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Wishlist for 7.4: Plan stability

From: Greg Stark <gsstark(at)mit(dot)edu>
To: pgsql-hackers(at)postgresql(dot)org
Subject: Wishlist for 7.4: Plan stability
Date: 2002-11-30 22:33:34
Message-ID: (view raw, whole thread or download thread mbox)
Lists: pgsql-hackers
Ok, someone else posted their data warehousing wishlist, I want to post my
single item OLP wishlist: Plan stability. This is the natural conclusion of
having prepared queries.

This is one area where it would be possible to totally beat Oracle's
implementation by a huge margin. And it's something that's critical to web
sites and other applications that handle many short queries and need to
reliably provide rapid response.

What I want to do would actually go way beyond what Oracle provides. I have a
clear Idea what I would want to make the database truly manageable under heavy
OLP load.

I would want a queries to be a first class object in the postgres world. There
could be a system table that lists all the prepared queries the database knows
about. Every query's current plan and performance statistics could be linked
from there. This would allow a sysadmin to at least have a clue what queries
are running and how without having to open up the application source. 

Then I would want an acl system to restrict under what circumstances postgres
allows new queries to be added, new plans to be analyzed, and old queries to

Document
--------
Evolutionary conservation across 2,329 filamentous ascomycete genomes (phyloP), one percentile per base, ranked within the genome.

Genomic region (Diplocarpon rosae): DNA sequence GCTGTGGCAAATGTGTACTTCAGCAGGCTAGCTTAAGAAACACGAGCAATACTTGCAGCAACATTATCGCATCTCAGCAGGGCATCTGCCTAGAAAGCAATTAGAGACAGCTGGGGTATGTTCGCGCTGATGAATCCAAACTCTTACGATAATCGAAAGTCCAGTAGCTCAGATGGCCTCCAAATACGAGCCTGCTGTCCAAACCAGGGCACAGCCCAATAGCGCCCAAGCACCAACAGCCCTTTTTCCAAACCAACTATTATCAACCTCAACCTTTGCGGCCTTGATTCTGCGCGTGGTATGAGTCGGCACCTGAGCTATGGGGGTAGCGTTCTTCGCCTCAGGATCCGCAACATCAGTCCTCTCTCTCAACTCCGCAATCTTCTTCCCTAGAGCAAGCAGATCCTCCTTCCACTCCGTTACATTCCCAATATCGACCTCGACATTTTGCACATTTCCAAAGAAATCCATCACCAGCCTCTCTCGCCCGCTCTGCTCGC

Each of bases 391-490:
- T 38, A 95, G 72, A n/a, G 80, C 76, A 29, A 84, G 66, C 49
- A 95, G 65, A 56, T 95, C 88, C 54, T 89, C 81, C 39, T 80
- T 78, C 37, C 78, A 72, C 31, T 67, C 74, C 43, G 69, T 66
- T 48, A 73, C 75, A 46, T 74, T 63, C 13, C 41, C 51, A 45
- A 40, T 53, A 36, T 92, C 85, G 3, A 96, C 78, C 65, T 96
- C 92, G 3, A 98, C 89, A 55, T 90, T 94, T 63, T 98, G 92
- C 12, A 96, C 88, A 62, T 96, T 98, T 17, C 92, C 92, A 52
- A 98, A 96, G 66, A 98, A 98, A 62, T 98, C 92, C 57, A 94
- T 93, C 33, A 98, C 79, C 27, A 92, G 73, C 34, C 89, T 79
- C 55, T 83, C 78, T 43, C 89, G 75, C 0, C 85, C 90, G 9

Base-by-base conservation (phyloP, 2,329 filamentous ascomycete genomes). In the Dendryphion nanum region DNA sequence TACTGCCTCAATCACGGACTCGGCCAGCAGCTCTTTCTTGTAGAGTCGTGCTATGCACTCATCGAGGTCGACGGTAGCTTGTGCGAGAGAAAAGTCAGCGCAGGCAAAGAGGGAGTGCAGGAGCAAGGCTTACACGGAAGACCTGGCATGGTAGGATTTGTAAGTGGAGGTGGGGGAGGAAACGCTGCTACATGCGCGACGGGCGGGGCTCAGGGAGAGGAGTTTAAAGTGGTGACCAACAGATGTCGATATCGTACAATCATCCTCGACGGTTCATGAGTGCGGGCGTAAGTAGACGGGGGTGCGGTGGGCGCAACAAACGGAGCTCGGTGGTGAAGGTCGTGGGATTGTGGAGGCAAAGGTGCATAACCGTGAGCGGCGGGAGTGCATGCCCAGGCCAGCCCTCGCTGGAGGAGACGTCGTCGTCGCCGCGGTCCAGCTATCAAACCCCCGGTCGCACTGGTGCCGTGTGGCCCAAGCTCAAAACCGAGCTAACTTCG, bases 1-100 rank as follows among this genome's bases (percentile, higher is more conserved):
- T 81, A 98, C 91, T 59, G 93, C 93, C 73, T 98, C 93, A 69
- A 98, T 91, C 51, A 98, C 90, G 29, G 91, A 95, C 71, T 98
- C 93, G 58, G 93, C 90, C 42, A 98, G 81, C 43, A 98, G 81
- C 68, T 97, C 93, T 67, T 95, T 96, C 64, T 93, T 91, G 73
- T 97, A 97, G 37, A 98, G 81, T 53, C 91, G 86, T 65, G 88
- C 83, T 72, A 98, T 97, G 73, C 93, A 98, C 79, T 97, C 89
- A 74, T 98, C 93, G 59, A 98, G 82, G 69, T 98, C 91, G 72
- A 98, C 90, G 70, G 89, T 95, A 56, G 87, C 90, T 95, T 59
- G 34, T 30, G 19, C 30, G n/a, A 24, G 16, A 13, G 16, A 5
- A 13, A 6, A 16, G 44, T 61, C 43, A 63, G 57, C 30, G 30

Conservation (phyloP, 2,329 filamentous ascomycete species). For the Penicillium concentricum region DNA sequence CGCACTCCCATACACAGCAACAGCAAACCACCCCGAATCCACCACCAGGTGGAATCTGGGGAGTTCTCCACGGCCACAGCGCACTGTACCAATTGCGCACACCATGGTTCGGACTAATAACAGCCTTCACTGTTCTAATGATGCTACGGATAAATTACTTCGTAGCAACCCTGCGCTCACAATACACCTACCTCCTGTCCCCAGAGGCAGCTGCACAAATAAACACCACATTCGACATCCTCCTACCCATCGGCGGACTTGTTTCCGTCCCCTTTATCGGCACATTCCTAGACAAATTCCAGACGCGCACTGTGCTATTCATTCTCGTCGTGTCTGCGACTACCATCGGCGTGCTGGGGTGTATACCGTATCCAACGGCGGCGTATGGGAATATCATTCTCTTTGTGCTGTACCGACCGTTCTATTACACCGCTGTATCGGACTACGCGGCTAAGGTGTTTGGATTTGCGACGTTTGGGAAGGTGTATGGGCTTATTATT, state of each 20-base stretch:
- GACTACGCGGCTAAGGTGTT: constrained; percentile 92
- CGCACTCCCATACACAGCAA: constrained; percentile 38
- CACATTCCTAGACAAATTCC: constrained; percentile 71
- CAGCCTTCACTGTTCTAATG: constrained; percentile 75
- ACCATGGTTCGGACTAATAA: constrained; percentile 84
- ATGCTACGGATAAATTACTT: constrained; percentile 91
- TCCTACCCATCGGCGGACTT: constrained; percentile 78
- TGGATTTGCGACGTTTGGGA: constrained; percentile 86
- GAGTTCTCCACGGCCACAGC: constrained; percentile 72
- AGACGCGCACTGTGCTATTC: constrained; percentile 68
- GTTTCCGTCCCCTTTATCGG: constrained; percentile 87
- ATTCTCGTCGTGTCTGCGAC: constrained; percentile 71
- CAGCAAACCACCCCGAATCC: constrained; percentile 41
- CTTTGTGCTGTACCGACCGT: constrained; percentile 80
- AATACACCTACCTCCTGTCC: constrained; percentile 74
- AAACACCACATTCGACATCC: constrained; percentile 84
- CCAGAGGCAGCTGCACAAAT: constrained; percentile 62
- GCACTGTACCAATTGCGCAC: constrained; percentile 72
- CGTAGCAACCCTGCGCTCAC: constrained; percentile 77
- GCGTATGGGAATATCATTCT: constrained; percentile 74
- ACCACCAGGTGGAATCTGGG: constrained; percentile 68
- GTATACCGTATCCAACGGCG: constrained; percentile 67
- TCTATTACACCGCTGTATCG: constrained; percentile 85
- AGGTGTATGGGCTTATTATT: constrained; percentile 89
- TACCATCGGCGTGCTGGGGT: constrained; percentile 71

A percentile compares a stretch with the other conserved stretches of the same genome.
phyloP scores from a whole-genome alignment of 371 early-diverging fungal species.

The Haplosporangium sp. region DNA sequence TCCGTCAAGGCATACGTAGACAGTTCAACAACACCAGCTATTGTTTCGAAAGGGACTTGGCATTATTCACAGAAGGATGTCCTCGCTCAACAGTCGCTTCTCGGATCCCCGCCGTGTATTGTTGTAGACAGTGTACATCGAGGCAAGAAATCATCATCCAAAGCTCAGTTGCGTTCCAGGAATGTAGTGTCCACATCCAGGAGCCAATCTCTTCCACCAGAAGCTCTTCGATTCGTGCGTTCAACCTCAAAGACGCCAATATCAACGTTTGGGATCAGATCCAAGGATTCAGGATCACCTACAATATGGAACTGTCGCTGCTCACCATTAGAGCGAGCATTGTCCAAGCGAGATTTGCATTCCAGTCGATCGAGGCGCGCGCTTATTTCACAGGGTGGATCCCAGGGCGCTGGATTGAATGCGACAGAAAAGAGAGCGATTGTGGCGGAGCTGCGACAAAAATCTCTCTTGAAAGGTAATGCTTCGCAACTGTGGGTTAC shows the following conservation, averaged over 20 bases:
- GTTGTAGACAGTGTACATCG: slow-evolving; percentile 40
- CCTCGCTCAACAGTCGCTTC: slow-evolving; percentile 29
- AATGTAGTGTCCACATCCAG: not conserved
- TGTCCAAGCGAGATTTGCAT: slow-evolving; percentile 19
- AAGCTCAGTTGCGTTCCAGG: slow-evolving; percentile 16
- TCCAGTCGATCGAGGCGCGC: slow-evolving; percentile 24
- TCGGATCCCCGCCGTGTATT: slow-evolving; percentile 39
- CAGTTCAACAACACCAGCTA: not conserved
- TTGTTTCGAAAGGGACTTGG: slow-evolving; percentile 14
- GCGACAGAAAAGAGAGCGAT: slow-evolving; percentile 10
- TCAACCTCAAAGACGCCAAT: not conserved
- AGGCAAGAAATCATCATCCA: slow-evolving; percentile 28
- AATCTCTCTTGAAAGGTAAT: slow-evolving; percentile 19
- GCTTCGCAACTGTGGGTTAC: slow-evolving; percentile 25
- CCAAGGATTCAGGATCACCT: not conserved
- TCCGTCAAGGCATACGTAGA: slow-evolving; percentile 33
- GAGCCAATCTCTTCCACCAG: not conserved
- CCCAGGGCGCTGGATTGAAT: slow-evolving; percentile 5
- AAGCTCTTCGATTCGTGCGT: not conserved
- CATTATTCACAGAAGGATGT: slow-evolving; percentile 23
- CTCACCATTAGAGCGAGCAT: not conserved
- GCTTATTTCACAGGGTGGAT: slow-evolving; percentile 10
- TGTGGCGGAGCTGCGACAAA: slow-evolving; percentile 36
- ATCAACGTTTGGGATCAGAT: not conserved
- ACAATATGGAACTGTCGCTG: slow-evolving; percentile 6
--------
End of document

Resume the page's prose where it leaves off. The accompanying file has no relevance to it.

be removed.

While in a development server or a DSS server you want any user to be able to
create new queries and you want the database to optimize every query using the
most up to date information, in an OLP server that's not what you want. It's
more important to be consistently fast than it is to be as fast as possible.

Ideally I would expect every query to be manually loaded when a new version of
the application is loaded. A DBA could check at that point every plan and
ensure that they're all reasonable. Then the user that the web server connects
as would be prohibited from running any new queries or generating any new
plans for existing queries. 

The DBA could go to sleep at night confident that the database isn't suddenly
going to hit some formerly unreached section of code or decide to "optimize" a
query differently and suddenly come to a crashing halt.

It would also mean that the query written by the new junior programmer you
just hired can't slip by QA and thrash the query cache of your database by
inserting constants directly into the query.

And finally, it would also mean that the query written by your other junior
programmer that inserts unchecked data can't become a gaping security hazard
because when the hacker submits subqueries in the form the resulting query is



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Subject: Re: 7.4 Wishlist
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